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Suicide Bombing in Israel Kills 5


Israel has approved a series of military actions against Palestinian extremists linked to Monday's suicide bombing at an Israeli shopping mall that killed five people. Media reports said operations were expected to begin late Monday and include targeted killings of militant leaders. Defense Minister Shaul Mofaz said he was seeking approval to resume the practice of demolishing the homes of suicide bombers, halted earlier this year.

The suicide bomber detonated his bomb just outside the entrance to a shopping mall in the Israeli seaside city, Netanya, about 25 kilometers north of Tel Aviv, killing and wounding security guards and people waiting in line to enter the complex.

It was the second such attack in Netanya this year and the first suicide bombing in Israel since October 26, when six people were killed in a suicide bombing of Hadera.

The Palestinian militant group Islamic Jihad claimed responsibility for the attack, saying the bomber came from a northern West Bank village. Palestinian Authority President Mahmoud Abbas condemned the bombing, saying all those involved would be arrested. Speaking outside Israel's Foreign Ministry, spokesman Mark Regev told journalists that Mr. Abbas needs to do more to control militants.

"The Palestinian Authority has promised, not just Israel, but the entire International community, that it will start to disarm these groups and take the guns away from extremist elements, and unfortunately little has been achieved," he said. "We urge the Palestinian Authority to follow through on its commitment to disarm these killers."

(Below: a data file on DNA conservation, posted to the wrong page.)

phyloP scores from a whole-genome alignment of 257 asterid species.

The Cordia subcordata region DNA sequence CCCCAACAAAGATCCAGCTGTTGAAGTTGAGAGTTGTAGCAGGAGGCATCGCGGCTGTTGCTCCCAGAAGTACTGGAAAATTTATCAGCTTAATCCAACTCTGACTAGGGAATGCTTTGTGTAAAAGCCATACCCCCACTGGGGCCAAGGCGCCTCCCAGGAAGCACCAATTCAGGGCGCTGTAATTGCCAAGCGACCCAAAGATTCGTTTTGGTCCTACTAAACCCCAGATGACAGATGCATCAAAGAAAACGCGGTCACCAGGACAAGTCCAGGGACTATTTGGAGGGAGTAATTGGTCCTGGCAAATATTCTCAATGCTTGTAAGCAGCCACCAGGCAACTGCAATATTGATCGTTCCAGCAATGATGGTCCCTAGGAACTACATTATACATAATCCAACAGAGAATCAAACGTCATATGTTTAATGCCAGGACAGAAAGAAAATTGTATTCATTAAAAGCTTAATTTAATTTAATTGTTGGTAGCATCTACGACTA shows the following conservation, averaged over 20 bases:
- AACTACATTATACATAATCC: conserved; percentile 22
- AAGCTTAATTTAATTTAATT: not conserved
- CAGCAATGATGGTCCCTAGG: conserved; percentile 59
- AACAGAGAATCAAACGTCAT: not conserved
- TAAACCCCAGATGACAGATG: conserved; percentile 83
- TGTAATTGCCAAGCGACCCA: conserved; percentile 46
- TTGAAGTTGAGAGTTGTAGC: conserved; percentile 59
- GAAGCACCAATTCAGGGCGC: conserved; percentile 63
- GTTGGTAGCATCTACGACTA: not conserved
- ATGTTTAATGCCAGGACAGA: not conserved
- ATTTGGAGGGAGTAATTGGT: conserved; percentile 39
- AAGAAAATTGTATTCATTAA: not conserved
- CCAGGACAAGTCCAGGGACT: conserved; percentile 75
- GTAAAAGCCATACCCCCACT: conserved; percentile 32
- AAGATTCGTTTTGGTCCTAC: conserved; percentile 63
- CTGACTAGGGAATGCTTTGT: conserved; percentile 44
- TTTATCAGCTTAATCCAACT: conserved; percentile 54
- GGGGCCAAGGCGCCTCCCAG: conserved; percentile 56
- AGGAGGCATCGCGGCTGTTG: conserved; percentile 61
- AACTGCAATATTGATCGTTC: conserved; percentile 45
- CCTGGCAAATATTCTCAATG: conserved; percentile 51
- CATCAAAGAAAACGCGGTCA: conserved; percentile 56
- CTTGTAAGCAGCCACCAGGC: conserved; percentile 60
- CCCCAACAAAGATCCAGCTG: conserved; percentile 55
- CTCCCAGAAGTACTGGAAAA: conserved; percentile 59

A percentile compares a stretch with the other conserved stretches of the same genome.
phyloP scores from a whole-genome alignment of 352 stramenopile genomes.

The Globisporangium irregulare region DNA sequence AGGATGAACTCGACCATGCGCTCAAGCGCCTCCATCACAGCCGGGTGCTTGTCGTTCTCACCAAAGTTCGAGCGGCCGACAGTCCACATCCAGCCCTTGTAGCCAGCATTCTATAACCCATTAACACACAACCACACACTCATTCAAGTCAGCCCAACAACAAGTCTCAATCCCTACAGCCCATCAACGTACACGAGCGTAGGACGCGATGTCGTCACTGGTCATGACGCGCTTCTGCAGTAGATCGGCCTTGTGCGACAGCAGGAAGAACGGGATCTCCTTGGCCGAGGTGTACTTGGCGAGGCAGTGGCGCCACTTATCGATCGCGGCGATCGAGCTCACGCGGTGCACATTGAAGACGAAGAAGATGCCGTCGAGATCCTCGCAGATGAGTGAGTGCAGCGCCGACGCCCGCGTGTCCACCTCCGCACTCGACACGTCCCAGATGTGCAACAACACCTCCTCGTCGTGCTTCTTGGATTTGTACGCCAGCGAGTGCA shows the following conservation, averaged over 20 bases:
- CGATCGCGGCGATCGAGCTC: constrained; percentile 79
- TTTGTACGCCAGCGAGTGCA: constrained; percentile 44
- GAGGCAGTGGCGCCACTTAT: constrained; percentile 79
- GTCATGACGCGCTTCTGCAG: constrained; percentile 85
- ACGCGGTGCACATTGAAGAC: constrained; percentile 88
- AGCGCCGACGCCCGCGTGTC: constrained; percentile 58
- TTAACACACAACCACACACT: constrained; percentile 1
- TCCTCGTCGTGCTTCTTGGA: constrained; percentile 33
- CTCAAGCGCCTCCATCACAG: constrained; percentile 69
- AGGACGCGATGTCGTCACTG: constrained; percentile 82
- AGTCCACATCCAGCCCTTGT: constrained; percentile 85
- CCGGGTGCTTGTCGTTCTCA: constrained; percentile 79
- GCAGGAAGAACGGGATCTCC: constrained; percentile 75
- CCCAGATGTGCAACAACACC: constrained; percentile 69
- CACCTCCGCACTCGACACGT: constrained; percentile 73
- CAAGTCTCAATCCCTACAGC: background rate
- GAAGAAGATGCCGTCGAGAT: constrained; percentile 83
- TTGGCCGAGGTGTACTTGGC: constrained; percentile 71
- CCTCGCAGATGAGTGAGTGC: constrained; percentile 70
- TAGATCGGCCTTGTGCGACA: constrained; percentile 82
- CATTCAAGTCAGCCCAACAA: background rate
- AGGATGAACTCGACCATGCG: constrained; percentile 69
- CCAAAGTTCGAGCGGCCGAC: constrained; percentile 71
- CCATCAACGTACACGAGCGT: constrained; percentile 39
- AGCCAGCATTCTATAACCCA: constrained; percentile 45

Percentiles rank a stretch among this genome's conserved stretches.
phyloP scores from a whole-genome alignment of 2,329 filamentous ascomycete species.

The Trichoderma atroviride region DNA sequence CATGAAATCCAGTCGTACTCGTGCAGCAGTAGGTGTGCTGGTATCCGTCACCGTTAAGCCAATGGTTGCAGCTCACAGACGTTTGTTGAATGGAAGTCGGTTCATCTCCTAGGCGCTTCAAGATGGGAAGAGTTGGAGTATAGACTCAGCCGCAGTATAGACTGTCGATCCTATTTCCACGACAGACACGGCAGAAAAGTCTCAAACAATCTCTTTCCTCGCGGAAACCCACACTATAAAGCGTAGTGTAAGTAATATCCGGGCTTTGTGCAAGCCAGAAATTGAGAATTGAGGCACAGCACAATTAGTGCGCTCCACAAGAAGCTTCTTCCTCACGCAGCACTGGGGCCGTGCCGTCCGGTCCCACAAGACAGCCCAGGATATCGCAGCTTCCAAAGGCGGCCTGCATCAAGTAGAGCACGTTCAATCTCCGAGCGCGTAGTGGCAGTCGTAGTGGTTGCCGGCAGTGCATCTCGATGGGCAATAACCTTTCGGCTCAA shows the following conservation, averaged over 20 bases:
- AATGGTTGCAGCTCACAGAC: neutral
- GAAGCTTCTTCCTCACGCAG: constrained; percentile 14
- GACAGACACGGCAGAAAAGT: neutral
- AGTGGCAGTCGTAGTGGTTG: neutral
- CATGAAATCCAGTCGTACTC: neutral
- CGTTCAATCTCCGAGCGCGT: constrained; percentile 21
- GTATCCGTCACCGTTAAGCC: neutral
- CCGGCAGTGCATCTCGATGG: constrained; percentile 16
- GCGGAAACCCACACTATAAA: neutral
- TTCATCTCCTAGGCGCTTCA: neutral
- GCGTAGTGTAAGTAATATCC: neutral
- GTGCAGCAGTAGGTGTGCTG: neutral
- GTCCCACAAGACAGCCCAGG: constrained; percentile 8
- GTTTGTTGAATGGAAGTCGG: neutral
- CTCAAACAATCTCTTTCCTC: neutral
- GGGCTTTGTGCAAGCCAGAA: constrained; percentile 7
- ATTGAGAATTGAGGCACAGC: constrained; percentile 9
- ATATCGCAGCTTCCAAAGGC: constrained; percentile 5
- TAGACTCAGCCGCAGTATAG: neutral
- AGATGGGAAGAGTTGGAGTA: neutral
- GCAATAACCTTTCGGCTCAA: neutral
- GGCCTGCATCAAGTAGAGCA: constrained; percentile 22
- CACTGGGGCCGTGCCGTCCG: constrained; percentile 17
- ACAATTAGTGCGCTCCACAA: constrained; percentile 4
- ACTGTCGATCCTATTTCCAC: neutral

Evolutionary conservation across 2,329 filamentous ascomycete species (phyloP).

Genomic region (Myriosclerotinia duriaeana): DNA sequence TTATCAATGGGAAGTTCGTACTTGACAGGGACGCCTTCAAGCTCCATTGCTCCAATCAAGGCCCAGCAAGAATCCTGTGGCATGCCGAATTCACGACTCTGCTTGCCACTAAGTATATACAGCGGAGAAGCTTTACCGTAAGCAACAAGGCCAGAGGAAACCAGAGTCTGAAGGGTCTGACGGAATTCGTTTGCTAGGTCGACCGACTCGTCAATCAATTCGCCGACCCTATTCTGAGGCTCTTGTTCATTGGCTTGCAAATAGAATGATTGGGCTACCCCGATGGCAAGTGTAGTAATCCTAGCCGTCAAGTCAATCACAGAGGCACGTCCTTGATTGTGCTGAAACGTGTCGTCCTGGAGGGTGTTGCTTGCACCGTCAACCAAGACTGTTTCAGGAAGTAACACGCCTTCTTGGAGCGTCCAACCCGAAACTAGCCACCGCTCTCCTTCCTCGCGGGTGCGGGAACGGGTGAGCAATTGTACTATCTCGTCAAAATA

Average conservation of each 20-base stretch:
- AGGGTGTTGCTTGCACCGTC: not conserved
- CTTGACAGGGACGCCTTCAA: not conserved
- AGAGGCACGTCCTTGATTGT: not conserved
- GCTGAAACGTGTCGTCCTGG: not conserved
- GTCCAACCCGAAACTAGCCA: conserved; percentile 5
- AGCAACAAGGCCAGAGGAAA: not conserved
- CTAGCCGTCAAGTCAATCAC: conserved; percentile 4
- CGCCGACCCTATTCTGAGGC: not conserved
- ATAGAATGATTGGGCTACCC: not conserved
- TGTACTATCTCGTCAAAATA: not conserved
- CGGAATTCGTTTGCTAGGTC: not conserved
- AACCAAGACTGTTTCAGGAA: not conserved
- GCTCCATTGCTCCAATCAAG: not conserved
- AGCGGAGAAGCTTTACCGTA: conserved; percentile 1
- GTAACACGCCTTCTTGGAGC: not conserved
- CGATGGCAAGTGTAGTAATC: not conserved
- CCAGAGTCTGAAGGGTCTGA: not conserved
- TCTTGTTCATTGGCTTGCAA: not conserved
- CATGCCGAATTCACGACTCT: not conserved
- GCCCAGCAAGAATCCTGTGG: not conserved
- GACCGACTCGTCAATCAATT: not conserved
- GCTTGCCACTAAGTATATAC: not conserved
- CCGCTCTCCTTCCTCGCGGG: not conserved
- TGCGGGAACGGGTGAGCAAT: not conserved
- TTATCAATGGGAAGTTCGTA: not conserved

It is not clear what impact Monday's bombing will have on a shaky truce between Israel and Palestinian groups that has been in effect for most of this year. Palestinian Authority spokesman Saeb Erekat told reporters in Ramallah in the West Bank, that he hoped the truce, or "hudna" will remain in effect.

"We still believe that exerting the maximum effort to maintain the "hudna" [truce] between the two sides mutually, serves both sides interests," he said.

Israel's military responded to the October bombing with air and missile strikes that killed several senior Palestinian militants. Israeli authorities have also arrested hundreds of suspected militants in the West Bank in recent weeks.

Monday's bombing followed rising tensions between Israelis and Palestinians, in recent days. In the past few days, Palestinian militants launched rocket strikes against Israeli towns near the Gaza Strip border and Israel responded with air and artillery strikes against Palestinian positions inside Gaza. Speaking Monday, before the Netanya bombing, Defense Minister Shaul Mofaz said he had given approval to resume targeted killings of Palestinian militants in response to attacks against Israeli territory.

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